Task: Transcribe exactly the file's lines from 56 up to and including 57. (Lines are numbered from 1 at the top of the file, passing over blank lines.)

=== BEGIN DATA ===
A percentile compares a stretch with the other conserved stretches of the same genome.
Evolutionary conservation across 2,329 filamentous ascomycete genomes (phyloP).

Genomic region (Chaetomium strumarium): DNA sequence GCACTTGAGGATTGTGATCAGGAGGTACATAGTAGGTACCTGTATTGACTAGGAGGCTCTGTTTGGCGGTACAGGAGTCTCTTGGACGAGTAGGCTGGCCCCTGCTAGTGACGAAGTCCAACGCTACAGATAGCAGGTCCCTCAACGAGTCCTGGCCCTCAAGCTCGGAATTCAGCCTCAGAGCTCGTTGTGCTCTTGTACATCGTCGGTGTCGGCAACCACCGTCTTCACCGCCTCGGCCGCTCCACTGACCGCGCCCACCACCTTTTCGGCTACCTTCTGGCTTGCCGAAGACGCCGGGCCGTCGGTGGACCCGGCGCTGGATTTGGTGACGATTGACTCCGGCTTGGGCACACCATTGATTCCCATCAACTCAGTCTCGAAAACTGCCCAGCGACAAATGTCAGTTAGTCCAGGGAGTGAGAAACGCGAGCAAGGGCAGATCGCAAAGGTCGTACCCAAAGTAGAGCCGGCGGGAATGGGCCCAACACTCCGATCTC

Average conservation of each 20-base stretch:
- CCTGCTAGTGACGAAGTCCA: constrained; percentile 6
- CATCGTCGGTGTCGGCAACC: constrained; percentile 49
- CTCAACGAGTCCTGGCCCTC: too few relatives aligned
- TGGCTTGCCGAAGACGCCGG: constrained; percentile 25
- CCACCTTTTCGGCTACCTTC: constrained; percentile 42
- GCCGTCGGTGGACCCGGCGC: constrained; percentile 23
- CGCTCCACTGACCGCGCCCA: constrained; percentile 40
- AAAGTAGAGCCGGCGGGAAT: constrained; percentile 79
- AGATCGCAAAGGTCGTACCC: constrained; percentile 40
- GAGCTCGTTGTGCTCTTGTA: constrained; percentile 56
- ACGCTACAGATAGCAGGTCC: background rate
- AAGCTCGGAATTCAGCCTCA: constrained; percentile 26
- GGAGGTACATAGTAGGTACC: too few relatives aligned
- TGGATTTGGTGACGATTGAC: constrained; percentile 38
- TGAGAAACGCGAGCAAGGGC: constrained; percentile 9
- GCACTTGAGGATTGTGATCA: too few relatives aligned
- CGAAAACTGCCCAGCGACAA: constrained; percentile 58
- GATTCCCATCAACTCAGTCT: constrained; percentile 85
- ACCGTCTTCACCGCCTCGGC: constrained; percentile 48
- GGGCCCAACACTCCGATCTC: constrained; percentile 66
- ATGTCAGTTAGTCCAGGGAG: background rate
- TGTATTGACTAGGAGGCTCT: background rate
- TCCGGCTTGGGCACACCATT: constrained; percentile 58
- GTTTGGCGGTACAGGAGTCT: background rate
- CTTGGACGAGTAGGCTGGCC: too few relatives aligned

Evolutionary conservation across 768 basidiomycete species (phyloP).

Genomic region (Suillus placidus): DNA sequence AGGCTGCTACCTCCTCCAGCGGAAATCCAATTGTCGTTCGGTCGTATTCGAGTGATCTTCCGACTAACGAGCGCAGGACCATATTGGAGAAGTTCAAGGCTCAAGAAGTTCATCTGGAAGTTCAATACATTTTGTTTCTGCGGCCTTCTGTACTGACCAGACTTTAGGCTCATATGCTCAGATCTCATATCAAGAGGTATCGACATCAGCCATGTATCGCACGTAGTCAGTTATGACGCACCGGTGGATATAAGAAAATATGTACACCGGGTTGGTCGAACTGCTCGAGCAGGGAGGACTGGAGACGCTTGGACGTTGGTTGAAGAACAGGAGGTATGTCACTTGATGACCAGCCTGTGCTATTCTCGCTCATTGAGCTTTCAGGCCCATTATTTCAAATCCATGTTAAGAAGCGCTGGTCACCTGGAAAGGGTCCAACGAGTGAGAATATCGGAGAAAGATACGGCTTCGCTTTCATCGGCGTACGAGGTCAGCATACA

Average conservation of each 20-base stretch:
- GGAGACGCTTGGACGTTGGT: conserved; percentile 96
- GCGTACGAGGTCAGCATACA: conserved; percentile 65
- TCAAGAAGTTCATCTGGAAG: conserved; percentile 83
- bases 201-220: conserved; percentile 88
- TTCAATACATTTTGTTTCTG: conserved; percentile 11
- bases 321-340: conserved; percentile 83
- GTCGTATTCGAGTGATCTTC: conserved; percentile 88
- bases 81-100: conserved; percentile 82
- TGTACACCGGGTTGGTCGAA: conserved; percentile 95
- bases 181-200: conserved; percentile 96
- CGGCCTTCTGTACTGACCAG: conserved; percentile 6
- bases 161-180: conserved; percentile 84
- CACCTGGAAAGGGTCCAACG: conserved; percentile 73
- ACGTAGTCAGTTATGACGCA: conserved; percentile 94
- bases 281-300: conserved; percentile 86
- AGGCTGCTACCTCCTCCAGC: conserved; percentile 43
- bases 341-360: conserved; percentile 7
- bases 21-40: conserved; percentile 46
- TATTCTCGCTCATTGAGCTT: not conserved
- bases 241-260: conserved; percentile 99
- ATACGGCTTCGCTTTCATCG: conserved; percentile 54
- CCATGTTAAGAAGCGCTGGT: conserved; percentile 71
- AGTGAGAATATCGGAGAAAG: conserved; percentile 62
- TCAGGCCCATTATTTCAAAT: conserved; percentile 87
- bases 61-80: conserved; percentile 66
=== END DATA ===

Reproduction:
- TCAGGCCCATTATTTCAAAT: conserved; percentile 87
- bases 61-80: conserved; percentile 66